“It was clear that it was in his best interest to remain with the Riccios,” said Vannessa Dorantes, the commissioner of DCF. “Kinship doesn’t have to be by blood; it has to be about people who love and care for a specific child.”
In the Riccios’s case, Dorantes added, their dedication to Nate’s well-being was clear from the get-go. Children with complex medical needs are particularly difficult to place in foster homes.
“I know the sacrifices teachers make for their students, and in this particular situation, you had a teacher that cared about a child that she was assigned to,” Dorantes said. “He was a pretty sick little boy, and she wanted to make sure someone was there for him that she knew he’d be comforted by.”
In recent years, being a teacher has been fraught with challenges, leading to nationwide staffing shortages and widespread burnout. Recently, an elementary school teacher in Newport News, Va., was shot and injured by a 6-year-old student.
The Riccios said they believe their role as teachers extends beyond the classroom, which is why they offered to take Nate home. While adoption wasn’t initially on their minds, once it became an option, they said they were relieved more than anything else.
“He’s been here for everything,” said Jenna Riccio, adding that Nate was the ring bearer at the couple’s wedding in May 2021 and was also present for their daughter’s birth in February 2022. “I always wanted what was best for Nate,” but “it was sad for me” to think that he would eventually leave.
The Riccios said they were undeterred by Nate’s medical needs. Given that he is still growing, he will require revision surgeries every few years, and frequent monitoring.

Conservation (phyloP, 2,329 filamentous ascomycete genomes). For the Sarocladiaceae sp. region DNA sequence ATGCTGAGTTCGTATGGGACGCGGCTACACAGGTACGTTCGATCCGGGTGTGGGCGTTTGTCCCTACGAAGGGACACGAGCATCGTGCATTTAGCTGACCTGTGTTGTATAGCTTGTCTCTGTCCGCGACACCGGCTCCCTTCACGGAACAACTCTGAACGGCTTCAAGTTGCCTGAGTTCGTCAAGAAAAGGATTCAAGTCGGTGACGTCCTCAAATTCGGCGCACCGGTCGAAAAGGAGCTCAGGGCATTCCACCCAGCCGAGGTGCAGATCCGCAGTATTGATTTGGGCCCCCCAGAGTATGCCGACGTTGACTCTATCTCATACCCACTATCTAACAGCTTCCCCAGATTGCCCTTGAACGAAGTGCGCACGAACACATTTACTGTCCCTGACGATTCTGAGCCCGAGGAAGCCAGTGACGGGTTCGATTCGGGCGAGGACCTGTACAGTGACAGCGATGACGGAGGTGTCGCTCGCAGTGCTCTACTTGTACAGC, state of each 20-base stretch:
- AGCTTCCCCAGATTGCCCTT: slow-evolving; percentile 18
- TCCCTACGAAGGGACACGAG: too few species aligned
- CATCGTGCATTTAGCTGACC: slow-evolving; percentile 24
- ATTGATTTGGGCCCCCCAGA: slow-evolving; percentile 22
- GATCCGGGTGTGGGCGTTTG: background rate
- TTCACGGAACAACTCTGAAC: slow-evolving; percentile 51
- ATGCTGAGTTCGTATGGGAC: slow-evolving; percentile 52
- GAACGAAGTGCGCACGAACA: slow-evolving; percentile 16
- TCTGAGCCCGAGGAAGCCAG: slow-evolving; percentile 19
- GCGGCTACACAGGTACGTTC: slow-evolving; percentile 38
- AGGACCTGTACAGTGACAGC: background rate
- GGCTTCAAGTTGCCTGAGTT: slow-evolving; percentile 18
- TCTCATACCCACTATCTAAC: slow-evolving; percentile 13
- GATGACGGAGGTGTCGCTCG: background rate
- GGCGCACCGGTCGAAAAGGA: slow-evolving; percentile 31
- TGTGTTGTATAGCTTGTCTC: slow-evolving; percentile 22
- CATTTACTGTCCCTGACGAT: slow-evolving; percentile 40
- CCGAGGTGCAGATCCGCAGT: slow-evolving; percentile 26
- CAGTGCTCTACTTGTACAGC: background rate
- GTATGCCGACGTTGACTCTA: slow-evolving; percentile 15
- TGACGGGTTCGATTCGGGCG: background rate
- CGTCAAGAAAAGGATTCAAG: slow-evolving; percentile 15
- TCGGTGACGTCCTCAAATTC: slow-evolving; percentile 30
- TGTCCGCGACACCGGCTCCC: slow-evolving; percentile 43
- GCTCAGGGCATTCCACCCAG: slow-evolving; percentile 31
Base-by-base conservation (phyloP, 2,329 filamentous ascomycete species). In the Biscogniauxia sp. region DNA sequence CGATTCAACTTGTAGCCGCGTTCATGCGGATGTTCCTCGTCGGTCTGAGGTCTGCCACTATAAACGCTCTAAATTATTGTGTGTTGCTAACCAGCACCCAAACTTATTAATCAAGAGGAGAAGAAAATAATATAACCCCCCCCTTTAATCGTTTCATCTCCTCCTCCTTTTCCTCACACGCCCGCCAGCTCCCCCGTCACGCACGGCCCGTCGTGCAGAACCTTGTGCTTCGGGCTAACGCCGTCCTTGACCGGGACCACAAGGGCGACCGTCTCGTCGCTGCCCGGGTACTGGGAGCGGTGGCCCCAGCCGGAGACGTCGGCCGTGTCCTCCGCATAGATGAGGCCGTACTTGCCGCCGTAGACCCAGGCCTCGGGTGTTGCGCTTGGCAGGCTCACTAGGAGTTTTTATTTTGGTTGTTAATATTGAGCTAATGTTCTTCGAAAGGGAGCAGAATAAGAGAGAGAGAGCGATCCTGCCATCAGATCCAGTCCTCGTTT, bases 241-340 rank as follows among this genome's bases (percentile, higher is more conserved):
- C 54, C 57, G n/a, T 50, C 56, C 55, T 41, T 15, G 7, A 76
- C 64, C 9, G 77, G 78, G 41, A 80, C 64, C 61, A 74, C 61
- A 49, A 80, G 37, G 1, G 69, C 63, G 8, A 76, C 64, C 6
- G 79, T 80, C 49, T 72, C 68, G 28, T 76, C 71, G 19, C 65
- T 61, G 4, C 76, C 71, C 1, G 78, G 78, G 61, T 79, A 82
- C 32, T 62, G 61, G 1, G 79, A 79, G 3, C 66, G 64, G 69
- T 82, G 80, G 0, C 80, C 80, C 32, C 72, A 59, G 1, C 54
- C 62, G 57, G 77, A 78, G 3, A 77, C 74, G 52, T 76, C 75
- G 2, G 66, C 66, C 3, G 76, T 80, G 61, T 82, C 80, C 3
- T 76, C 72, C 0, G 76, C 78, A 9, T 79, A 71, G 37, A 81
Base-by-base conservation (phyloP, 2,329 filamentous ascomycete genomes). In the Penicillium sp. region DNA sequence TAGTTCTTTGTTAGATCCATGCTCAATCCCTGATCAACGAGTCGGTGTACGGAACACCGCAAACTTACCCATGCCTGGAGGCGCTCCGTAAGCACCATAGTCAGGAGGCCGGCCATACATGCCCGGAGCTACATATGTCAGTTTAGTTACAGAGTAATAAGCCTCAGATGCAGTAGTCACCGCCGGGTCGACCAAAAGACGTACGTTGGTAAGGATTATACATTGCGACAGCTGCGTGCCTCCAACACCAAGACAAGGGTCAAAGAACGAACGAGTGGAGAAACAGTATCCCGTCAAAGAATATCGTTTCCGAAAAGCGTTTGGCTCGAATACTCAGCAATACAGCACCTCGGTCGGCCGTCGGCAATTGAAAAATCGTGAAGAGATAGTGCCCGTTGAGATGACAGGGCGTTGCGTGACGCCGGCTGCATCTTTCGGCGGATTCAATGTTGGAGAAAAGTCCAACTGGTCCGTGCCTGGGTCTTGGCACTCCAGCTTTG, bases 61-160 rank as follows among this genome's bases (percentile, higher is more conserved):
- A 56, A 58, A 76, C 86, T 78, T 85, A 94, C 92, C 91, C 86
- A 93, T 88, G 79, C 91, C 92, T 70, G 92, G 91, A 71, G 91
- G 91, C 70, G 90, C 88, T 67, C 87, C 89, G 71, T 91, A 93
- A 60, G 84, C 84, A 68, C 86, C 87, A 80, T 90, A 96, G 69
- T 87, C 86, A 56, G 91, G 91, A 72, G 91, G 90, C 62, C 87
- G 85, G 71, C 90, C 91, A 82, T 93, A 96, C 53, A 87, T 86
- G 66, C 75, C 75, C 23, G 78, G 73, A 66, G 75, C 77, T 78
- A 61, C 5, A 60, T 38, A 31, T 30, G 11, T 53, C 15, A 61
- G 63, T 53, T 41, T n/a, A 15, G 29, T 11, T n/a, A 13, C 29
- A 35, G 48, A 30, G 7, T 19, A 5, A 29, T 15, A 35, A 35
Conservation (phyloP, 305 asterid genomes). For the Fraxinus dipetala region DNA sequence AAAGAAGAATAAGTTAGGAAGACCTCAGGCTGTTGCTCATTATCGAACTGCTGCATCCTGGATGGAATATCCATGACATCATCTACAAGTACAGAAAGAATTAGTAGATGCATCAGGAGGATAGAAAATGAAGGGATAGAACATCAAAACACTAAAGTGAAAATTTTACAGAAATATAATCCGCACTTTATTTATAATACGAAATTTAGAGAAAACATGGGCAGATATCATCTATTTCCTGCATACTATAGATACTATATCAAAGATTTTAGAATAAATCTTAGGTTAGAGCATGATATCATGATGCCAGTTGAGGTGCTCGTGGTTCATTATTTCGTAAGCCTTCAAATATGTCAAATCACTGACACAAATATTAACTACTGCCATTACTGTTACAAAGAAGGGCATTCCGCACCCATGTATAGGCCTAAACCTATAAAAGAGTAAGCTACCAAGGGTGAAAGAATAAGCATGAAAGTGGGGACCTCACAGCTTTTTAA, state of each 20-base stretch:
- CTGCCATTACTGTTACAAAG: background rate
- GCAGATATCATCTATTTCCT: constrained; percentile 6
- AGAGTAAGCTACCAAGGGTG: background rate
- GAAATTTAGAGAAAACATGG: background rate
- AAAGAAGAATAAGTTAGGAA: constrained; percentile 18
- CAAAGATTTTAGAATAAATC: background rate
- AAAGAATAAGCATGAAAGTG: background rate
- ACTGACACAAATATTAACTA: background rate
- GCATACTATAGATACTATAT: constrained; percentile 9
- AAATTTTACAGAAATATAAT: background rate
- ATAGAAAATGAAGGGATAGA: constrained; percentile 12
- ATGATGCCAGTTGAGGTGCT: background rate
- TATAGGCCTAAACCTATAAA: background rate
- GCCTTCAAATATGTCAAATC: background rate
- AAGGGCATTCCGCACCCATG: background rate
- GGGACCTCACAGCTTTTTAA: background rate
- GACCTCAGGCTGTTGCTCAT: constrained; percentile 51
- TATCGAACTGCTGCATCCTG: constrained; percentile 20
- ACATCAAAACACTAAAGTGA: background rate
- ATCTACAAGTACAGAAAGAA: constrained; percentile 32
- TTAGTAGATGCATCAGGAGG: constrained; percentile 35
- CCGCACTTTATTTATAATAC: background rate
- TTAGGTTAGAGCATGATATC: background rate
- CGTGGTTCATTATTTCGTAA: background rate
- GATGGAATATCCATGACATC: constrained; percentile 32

“There’s a lot of follow-ups that needs to happen to keep him healthy,” said Jenna Riccio, adding that they are grateful for the support of hospital staff and social workers, as well as family and friends.
Dorantes said she hopes the Riccios will inspire others to follow suit in the ways they can. “It’s just a perfect example of ordinary people making an extraordinary difference in a child’s life,” she said.
Nate — who had used a wheelchair and now walks with prosthetic legs — is in fifth grade and doing remarkably well, Jenna Riccio said.
Although the couple took in Nate several years ago, as of Nov. 18 — which is National Adoption Day — he legally became their son.
“The adoption day was amazing, and it was the best time that I ever had,” Nate said. “I was so happy to be officially part of this family.”
His favorite aspect of being a Riccio, he added, “is having great parents that take care of me so well and having a little sister to play with and take care of.”
“I love making her laugh, I love making sure that she’s having fun, and I just love to see her grow up,” Nate said of his sister, Julien.
Nate has ambitions to become an actor one day and has participated in several acting workshops at a local theater.
His parents say they are blown away by how far he has come.
“He has just blossomed,” Jenna Riccio said. “He’s a little person now with his own dreams, and it’s pretty incredible to know that we are there to support him through it all.”